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Deep Read ( 5 Min. Amony was 14 and working as a house servant for the LRA’s leader, Joseph Kony, when he called her to his house alongside his two dozen wives.From this day forward, he announced, Ms. They ask the abductee to tell them anything she can remember about her child’s father: family name, clan name, village, lineage, and family stories. This group helps survivors reconnect. Loading… Amony and her three children were in an LRA camp in what is now South Sudan when the Ugandan military attacked. Amony was a preteen, she was kidnapped by LRA rebels while walking home from school near Gulu, northern Uganda’s main city.By that time, the LRA had been fighting a brutal guerrilla war in northern Uganda for seven years. When she was released, she went immediately back to her home village, only to find her family had disowned her.“They would often say, ‘Kony’s children are still alive but our children are all buried,’” she says. They agreed that Ms. But they continue to face rejection, particularly children fathered by LRA rebels and their mothers.Ms. Amony would marry him, too.“I asked him, ‘How can I be your wife when up until this point you have called me your child?’” she recalls. In scramble for supplies, states start banding together“I have a home now,” she said, her eyes filling with tears.WAN founder Evelyn Amony, who had brokered the reunion, watched the scene with a biting mix of joy and anguish. “I have searched for her ever since.”The Ugandan military took her into custody for eight months. Erin Baines/Women’s Advocacy Network

Evelyn Amony (right) and her colleagues look over Lake Victoria in Entebbe, Uganda. She was forced to marry a warlord. Kony’s other children, whom she met while in Ugandan custody.)Healing togetherSo she left for Gulu, where she enrolled in a government-sponsored tailoring course at a local Roman Catholic school. She escaped in 2005, with a daughter she’d had with an LRA commander she was forced to marry.But she couldn’t go home. For many, there was a deep relief in breaking the shameful silence around their experiences of abduction, rape, and captivity.Soon, the group began helping survivors tell their stories more publicly – at community gatherings, on radio talk shows, and in a book they published about women’s experiences under the LRA.Renaming itself the Women’s Advocacy Network, the organization also formed small groups in villages across the region, where women can talk about the challenges of coming home, from stigma to poverty to the pain of searching for lost loved ones. Her own family wouldn’t accept her back, she knew, but perhaps the family of her daughter’s father would. But that last one’s tough when few people understand what you’ve experienced – and others reject you for it. The LRA abducted thousands of children during two decades of conflict. Why We Wrote This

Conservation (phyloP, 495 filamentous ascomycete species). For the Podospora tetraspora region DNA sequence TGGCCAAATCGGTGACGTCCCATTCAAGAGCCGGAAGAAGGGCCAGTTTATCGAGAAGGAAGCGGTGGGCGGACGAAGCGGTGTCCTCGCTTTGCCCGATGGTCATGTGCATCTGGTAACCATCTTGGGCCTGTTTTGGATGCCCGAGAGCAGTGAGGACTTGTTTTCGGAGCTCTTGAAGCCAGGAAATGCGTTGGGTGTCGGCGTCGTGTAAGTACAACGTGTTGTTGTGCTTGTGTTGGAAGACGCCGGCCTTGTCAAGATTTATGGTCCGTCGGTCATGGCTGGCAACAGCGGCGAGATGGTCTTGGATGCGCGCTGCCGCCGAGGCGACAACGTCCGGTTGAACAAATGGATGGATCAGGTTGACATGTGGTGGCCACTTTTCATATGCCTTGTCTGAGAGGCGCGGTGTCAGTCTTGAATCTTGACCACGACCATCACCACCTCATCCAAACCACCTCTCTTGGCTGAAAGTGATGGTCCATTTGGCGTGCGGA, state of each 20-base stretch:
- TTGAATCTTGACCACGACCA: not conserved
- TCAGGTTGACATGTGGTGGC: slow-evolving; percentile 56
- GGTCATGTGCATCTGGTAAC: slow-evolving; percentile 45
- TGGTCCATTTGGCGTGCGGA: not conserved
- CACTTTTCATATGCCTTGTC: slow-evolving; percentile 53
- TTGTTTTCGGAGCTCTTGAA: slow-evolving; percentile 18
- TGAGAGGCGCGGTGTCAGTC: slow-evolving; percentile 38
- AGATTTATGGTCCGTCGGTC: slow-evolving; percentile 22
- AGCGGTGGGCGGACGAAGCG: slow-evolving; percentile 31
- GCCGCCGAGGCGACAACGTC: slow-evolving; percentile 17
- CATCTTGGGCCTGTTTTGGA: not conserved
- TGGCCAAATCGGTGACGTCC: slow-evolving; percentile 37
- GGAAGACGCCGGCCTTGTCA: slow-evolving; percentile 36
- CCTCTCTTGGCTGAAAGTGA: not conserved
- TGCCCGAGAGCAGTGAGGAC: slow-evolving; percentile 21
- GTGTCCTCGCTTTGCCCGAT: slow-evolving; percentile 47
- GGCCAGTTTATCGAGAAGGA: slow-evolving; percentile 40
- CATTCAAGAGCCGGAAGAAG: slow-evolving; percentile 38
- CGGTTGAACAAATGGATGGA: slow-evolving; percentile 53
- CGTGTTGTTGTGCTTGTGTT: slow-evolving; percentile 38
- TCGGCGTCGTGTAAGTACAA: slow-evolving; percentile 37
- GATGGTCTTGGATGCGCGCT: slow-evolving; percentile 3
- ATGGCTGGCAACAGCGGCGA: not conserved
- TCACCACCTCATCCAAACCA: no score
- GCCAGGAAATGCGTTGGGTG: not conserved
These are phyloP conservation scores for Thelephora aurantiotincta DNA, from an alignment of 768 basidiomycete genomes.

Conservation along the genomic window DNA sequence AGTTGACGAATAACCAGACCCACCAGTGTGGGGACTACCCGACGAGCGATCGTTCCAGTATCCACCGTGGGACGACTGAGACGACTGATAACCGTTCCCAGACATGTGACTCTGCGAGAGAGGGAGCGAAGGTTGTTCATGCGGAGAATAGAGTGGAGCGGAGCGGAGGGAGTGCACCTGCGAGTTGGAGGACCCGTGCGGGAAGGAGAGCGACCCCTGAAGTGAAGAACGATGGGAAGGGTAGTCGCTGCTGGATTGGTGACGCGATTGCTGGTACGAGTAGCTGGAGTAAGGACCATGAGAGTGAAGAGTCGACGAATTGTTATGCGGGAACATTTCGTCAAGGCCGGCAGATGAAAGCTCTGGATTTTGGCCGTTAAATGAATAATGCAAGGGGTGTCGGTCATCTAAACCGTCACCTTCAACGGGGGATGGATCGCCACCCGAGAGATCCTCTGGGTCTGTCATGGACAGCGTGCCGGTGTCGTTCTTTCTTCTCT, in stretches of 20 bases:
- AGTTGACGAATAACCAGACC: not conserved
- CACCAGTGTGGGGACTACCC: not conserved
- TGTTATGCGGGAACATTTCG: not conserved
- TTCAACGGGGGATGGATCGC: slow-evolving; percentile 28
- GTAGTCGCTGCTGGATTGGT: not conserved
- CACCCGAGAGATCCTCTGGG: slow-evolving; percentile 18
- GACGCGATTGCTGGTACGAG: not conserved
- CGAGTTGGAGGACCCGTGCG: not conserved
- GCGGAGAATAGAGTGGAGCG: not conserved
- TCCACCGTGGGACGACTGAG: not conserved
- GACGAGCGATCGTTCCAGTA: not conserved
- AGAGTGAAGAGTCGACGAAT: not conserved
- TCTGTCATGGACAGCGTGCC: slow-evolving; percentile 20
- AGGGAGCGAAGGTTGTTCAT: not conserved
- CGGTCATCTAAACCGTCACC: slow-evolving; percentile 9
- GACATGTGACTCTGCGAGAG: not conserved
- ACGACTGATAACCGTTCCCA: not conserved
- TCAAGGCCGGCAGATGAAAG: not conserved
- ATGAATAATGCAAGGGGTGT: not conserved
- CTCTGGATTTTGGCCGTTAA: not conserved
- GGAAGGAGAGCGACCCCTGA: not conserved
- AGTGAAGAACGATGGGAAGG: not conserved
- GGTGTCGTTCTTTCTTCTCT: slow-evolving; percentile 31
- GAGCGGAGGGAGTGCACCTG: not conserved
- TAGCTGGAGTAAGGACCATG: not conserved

Rebuilding your life means searching for safety, stability, and belonging. Soon after, in 2006, she was chosen to represent former abductees at a series of peace talks between the LRA and the Ugandan government.The experience was a revelation: She was not alone – or powerless.Ms. Aber’s child’s father came from a village called Atanga. Then they use their own network of informants – WAN’s more than 900 members across northern Uganda – to find the family.It didn’t take long to establish that Ms. In the chaos, she grabbed for her children, but only found two sets of little hands.“I watched my [other] child slip through my fingers,” says Ms. Amony – who first met Ms. Aber was abducted from a nearby village by the Lord’s Resistance Army, a rebel group that waged a violent civil war in this part of Uganda from the late 1980s until the mid-2000s. )

By John Okot
Contributor